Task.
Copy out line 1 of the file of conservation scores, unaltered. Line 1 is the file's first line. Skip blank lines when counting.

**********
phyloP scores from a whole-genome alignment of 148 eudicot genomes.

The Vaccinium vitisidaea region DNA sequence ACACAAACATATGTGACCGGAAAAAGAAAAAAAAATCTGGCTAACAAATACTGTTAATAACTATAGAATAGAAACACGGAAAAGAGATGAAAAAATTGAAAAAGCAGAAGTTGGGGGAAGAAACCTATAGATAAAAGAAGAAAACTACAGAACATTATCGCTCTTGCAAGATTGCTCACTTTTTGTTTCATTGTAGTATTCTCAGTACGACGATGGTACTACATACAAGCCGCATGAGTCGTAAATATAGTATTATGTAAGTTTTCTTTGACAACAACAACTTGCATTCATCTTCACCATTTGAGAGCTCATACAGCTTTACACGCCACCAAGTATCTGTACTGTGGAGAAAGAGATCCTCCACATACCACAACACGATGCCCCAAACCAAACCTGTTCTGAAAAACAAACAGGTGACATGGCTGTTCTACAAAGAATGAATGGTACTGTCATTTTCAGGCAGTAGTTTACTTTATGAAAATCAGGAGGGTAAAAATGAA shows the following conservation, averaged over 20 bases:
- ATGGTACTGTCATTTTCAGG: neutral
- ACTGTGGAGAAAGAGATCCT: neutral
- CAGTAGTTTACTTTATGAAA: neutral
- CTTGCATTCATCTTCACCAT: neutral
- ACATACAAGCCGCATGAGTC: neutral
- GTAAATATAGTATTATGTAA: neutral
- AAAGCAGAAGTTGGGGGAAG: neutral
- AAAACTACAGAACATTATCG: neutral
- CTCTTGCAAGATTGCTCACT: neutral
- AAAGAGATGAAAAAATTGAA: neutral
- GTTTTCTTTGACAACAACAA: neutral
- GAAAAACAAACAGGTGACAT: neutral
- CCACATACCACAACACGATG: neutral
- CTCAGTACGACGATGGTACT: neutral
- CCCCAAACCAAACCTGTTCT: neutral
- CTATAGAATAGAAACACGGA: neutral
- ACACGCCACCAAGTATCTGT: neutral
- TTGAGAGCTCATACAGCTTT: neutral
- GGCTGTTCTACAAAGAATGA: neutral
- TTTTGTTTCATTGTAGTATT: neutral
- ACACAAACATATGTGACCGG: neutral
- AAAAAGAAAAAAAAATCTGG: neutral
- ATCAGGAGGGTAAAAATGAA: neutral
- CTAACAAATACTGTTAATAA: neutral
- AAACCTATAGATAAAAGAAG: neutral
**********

phyloP scores from a whole-genome alignment of 148 eudicot genomes.